Therefore, more insights are needed into the ecology and pathogenesis of F. psychrophilum to understand how this microorganism triggers infection in fish. The aim of this study was to characterize F. psychrophilum during biofilm development and determine the potential virulence of this phenotype (evaluated here through differential expression of putative virulence genes). Our results are based on a comparison of F. psychrophilum strains grown in biofilm and planktonic states to gain insight into expression differences of virulence- and biofilm-related genes (VBRGs). The results indicate that F. psychrophilum strains that produce different types of biofilm trigger a global transcriptional response in the biofilm mode that differs substantially from that of the planktonic state, but not among different strains. Moreover, different biofilm phenotypes share a potential for virulence (here represented by a given set of upregulated genes) that does not necessarily diminish with respect to free-living cells, as has been speculated.

Materials and Methods

Experimental Design and Methodological Considerations

This study used three Chilean isolates of F. psychrophilum from our private collection (LM-02-Fp, LM-06-Fp, and LM-13-Fp) and two non-Chilean strains (JIP02/86 and NCMB1947T). The Chilean strains have been described elsewhere (Solís et al., 2015) and were isolated from the kidneys of clinically infected rainbow trout (Oncorhynchus mykiss). The strain JIP02/86 was isolated in France (Bernardet and Grimont, 1989), while the NCMB1947T strain was purchased from the American Type Culture Collection. The studied strains were confirmed as F. psychrophilum by 16S rDNA-based PCR analysis (see details below).

All strains were evaluated with the crystal violet (CV)-microtiter plate method to select strong and weak biofilm-formers. The biofilm characterization implied a trade-off between (1) samples collected at early stages of biofilm formation with more viable cells but that may not have been representative of those found in aquaculture settings, and (2) samples collected from mature biofilms composed of physiologically variable cells (i.e., active, inactive, and even dead), as would be expectable in aquaculture settings. We choose the second option so a specific point in time of maximum biofilm formation (i.e., 4-day-old biofilms) was characterized and compared against planktonic cells. The characterization was done by scanning confocal laser microscopy (SCLM) coupled with LIVE/DEAD staining, enzymatic profiling using a miniaturized reaction system, reverse transcription-quantitative PCR (RT-qPCR) of seven specific genes, and transcriptome sequencing (RNA-Seq) to investigate the global shift patterns in gene expression with a focus on VBRGs. In addition, detection of N-acyl homoserine lactones (AHLs) in cell-free culture supernatants was performed by gas chromatography-mass spectrometry. Since we could not obtain RNA samples with a RNA integrity number (RIN) acceptable for RNA-Seq from planktonic cells on 4-day-old biofilms (i.e., RIN score ≥6.3 in the current study), RNA-Seq data derived from these biofilms were compared with those generated from cultures in the exponential growth phase (i.e., 2-day-old cultures). RIN scores (which range between 1 and 10 for totally degraded and intact RNA, respectively) higher than 6.0 are generally considered acceptable for gene expression analysis (Takahashi et al., 2010; Liu et al., 2015). A detailed description of the experimental procedures is provided below.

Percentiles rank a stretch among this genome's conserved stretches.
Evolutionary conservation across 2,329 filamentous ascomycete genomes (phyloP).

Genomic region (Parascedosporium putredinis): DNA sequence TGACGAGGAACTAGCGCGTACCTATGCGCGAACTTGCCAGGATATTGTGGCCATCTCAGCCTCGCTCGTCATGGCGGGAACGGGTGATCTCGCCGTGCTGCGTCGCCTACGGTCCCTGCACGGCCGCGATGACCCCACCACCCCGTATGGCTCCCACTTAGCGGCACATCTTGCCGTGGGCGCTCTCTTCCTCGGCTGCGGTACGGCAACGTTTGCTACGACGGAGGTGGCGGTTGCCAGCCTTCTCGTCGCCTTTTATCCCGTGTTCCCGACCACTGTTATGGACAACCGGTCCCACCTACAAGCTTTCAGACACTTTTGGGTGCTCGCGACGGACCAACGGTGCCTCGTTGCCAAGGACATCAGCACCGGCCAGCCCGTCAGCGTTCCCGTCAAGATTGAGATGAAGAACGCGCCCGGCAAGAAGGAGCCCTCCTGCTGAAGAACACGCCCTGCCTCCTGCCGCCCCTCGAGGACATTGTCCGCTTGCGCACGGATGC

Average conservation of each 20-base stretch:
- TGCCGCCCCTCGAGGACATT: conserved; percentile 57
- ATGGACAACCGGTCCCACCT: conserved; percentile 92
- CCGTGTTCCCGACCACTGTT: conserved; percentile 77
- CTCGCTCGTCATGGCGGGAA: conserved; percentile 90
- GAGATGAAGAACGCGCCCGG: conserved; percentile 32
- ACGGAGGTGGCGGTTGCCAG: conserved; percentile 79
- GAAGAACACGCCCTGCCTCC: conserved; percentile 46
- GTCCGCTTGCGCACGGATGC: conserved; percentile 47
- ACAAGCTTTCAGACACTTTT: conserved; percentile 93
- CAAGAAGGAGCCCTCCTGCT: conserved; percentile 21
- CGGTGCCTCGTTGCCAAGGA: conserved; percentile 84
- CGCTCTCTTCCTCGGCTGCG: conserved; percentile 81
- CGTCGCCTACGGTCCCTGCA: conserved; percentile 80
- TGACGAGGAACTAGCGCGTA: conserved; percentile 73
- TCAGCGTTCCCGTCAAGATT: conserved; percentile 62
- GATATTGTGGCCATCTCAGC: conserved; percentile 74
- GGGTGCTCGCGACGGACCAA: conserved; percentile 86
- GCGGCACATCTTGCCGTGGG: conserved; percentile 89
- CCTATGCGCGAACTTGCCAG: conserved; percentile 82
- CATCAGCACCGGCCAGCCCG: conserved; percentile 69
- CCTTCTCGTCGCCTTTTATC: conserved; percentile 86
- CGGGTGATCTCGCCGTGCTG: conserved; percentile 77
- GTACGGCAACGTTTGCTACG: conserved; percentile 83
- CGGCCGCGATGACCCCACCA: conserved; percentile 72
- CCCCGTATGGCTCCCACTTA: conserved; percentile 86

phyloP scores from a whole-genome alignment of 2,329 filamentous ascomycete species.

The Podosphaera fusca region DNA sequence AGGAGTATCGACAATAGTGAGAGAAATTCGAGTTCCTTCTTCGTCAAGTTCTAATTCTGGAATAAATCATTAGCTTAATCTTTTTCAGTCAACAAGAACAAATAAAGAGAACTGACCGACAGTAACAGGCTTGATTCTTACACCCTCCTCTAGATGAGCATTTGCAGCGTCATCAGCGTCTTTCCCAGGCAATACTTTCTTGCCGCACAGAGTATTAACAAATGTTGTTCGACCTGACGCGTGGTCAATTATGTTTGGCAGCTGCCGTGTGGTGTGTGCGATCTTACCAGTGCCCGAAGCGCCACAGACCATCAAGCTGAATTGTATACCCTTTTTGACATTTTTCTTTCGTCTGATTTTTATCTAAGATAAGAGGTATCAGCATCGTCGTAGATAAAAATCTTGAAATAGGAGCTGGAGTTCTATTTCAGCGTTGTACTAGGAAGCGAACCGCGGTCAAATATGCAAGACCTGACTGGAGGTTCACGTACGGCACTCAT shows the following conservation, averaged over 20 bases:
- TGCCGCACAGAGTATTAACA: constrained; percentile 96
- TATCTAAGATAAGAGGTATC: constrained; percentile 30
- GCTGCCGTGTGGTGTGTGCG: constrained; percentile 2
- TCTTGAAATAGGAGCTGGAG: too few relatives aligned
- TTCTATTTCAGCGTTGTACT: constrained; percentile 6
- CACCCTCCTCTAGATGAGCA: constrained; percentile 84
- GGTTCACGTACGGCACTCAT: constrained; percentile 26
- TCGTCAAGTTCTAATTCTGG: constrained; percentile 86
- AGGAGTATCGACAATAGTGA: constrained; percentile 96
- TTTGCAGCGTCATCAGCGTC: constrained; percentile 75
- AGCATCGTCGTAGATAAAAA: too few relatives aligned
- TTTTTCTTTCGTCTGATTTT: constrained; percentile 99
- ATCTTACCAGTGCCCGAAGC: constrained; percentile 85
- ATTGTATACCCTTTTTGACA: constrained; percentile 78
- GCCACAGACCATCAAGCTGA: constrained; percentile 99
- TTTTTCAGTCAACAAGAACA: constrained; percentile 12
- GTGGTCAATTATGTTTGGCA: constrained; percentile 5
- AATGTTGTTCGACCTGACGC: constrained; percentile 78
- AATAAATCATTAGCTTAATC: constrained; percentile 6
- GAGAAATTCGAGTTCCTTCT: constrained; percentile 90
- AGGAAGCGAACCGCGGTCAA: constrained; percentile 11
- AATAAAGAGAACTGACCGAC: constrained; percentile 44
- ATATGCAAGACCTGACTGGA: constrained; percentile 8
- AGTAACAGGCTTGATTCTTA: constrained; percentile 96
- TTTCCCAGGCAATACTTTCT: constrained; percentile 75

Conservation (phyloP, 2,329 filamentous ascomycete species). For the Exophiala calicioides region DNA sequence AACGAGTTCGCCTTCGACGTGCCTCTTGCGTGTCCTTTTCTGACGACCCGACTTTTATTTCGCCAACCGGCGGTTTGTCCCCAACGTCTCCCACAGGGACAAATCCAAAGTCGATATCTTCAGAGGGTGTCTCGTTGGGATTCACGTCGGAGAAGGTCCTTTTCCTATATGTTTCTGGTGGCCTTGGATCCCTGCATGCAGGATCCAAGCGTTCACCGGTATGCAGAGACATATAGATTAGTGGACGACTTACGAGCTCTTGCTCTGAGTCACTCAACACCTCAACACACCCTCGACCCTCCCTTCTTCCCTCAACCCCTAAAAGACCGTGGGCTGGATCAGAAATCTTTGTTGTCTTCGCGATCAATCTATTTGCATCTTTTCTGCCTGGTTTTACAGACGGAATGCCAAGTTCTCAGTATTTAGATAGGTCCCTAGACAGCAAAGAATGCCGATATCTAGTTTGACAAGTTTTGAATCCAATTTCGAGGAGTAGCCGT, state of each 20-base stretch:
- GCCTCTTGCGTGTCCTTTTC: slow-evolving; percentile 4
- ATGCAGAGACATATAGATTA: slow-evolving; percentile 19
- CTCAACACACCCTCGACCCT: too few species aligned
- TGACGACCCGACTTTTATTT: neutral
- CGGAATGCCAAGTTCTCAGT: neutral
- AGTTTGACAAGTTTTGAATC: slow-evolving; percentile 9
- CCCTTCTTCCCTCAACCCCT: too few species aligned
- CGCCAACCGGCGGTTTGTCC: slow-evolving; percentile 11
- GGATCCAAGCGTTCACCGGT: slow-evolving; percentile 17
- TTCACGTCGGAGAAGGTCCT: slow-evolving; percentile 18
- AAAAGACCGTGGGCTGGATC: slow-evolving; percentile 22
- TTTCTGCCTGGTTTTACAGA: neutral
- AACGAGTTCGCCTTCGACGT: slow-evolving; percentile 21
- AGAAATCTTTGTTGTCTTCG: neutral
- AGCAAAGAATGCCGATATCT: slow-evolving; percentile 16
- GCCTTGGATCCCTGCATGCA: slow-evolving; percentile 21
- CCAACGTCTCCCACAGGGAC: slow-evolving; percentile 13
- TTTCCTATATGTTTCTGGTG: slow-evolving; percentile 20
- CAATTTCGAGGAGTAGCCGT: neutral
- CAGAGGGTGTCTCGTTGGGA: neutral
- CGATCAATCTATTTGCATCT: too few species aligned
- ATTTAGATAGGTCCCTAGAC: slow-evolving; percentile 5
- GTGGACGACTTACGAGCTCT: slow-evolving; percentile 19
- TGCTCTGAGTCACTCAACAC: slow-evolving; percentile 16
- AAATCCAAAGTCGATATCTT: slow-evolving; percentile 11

Storage of Strains, Culture Conditions, and AHLs Detection

For long-term storage of bacterial strains, log-phase cultures grown in tryptone yeast extract salts medium (TYES; Holt et al., 1993) were mixed with sterile glycerol (15%, final concentration) and 1 mL aliquots were frozen at −80°C in cryovials. All strains were routinely cultured with agitation (150 rpm) at 17 ± 1°C in half-strength TYES, and with up to two subcultures removed from the original stock at −80°C.

All strains of F. psychrophilum and a positive control strain for C6- to C12-AHLs production (Yersinia ruckeri CECT 955; Kastbjerg et al., 2007) were cultured under the aforementioned routine conditions and grown until the late exponential phase. A 1-mL aliquot was withdrawn from each culture and separately inoculated in half-strength sterile TYES broth (50 mL) that was then incubated for an additional 48 h. A standard was prepared containing N-hexanoyl- and N-decanoyl-DL-homoserine-lactones in 50 mL of half-strength sterile TYES (0.5 ng μL−1 of each AHL, final concentration; Sigma-Aldrich). Cell cultures and standard (50 mL) were filtered through 0.22 μm (MS® MCE Syringe Filters; Membrane solutions LLC, USA), acidified with HCl 1 N (to pH = 2.0), and kept stirring (200 rpm) overnight at room temperature. AHLs (in control and standard samples) and presumptive AHLs (in F. psychrophilum samples) were extracted with CH2Cl2 (3 × 100 mL). The organic phase was dried with anhydrous Na2SO4, filtered, and the solvent was evaporated using a rotary evaporator (Heidolph, Germany). The residues were dissolved in 0.5 mL of HPLC-grade acetonitrile and stored at −20°C until analysis by gas chromatography-mass spectrometry (Shimadzu, GC-17A, GCMS-QP5050A; Shimadzu Instruments, Columbia, MD). The GC was equipped with a fused silica RTX-5 capillary column (30 m × 0.25 mm id, 0.25 mm film, Restek, Bellefonte, PA, USA). Helium was used as the carrier gas and the GC was programmed from 60°C for 2 min to increase to 270°C at 10°C/min. The injector temperature was set at 200°C. Mass spectra were acquired at 70 eV.

Biofilm Development